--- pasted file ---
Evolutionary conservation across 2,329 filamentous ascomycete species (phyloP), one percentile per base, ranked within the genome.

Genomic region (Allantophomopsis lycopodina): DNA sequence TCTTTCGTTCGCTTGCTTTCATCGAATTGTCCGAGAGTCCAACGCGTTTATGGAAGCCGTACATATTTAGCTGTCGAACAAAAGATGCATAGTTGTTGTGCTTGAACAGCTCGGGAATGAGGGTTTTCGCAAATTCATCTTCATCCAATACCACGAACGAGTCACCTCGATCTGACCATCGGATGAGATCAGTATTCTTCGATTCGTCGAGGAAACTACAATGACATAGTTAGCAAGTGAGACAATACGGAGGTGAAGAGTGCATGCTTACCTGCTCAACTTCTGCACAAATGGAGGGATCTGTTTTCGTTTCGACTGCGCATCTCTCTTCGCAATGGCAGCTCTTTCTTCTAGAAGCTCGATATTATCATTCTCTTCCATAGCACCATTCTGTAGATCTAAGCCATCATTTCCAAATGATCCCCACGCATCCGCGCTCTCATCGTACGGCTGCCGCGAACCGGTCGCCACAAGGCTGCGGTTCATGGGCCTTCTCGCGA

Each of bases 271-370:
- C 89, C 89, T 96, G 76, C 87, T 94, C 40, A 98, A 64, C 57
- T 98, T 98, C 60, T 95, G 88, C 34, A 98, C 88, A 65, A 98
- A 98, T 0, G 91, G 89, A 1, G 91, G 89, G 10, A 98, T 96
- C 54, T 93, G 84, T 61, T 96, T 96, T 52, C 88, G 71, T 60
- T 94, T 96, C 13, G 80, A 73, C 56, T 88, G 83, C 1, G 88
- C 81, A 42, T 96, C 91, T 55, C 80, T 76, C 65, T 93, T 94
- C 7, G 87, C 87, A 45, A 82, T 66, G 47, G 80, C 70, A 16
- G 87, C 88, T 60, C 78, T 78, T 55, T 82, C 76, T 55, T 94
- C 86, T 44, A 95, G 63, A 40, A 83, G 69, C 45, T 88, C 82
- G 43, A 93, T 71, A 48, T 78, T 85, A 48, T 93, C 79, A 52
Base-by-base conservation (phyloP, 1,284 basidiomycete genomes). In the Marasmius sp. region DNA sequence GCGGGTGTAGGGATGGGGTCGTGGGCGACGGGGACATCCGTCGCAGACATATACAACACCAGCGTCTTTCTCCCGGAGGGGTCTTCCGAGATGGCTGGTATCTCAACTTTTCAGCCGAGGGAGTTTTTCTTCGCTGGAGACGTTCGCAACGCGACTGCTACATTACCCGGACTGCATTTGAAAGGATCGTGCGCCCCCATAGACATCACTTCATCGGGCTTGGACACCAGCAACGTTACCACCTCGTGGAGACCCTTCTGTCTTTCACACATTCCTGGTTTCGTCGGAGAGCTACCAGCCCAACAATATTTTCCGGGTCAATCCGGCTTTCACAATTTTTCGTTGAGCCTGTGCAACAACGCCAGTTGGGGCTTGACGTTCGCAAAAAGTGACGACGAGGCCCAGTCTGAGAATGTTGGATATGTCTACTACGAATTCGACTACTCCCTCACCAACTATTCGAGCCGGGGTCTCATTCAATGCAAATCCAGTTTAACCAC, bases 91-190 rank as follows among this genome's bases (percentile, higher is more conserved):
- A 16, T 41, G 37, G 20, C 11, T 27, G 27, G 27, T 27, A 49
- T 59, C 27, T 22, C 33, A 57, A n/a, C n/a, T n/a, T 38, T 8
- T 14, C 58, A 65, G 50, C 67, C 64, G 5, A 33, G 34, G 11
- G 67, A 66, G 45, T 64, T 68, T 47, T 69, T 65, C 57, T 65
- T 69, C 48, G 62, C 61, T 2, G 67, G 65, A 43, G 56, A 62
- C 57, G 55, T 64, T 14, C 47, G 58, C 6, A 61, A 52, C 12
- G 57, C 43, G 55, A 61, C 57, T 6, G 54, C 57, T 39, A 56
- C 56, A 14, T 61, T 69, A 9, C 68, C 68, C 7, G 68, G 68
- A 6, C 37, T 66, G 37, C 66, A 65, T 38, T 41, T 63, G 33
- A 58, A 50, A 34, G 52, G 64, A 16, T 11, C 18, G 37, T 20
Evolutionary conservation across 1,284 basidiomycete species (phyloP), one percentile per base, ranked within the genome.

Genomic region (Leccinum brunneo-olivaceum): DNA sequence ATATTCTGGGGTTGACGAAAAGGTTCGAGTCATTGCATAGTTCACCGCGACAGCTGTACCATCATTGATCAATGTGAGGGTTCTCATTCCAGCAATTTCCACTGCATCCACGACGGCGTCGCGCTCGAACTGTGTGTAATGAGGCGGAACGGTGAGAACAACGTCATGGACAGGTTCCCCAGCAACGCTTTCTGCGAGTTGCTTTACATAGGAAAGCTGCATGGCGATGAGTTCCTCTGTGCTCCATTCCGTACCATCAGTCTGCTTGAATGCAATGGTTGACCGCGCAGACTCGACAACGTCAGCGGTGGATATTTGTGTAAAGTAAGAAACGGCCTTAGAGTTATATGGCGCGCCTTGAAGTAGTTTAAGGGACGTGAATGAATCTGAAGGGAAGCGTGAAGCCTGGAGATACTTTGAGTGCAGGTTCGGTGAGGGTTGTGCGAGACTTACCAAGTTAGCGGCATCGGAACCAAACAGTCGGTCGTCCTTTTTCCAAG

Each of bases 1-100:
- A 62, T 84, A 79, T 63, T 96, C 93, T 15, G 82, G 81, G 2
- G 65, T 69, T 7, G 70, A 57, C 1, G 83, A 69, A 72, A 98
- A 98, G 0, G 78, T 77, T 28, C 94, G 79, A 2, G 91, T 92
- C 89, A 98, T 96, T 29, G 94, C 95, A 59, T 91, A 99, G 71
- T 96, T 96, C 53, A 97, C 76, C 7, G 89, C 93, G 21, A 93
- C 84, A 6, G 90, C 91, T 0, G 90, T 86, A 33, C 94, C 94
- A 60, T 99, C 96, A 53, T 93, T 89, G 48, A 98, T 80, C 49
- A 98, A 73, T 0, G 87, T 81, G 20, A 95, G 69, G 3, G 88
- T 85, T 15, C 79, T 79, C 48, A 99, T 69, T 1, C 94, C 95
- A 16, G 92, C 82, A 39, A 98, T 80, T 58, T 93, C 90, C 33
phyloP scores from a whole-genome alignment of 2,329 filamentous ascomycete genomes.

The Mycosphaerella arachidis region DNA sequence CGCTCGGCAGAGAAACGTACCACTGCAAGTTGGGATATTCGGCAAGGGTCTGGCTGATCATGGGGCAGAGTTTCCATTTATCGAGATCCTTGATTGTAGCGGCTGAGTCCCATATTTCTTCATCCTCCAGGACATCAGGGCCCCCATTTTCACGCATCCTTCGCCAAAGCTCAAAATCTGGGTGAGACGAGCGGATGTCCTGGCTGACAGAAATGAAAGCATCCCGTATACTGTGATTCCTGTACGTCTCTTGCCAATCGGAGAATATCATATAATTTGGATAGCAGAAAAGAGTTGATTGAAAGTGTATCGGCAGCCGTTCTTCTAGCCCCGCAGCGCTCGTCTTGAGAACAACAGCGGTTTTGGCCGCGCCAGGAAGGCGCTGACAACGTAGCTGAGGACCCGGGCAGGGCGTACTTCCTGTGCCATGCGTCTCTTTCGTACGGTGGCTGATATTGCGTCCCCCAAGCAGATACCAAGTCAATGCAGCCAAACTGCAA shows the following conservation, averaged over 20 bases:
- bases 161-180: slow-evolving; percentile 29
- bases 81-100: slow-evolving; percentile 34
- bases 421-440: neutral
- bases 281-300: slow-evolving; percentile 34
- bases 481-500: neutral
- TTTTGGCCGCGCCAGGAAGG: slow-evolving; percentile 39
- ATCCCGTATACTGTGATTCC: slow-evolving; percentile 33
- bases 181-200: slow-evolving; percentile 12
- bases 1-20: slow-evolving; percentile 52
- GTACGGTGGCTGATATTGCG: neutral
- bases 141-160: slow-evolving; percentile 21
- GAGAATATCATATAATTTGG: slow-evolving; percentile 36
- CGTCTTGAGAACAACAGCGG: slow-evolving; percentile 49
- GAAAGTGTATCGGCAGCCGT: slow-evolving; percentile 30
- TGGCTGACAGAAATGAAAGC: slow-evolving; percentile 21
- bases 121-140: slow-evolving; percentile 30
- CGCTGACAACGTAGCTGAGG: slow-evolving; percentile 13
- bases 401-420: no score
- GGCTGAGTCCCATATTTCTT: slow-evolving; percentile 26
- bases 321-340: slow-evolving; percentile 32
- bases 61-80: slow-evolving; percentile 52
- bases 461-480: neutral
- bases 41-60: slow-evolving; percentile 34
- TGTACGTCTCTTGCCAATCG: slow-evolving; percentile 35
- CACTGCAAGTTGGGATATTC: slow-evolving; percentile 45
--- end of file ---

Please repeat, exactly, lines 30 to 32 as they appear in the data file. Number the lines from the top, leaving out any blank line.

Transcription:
- A 98, G 0, G 78, T 77, T 28, C 94, G 79, A 2, G 91, T 92
- C 89, A 98, T 96, T 29, G 94, C 95, A 59, T 91, A 99, G 71
- T 96, T 96, C 53, A 97, C 76, C 7, G 89, C 93, G 21, A 93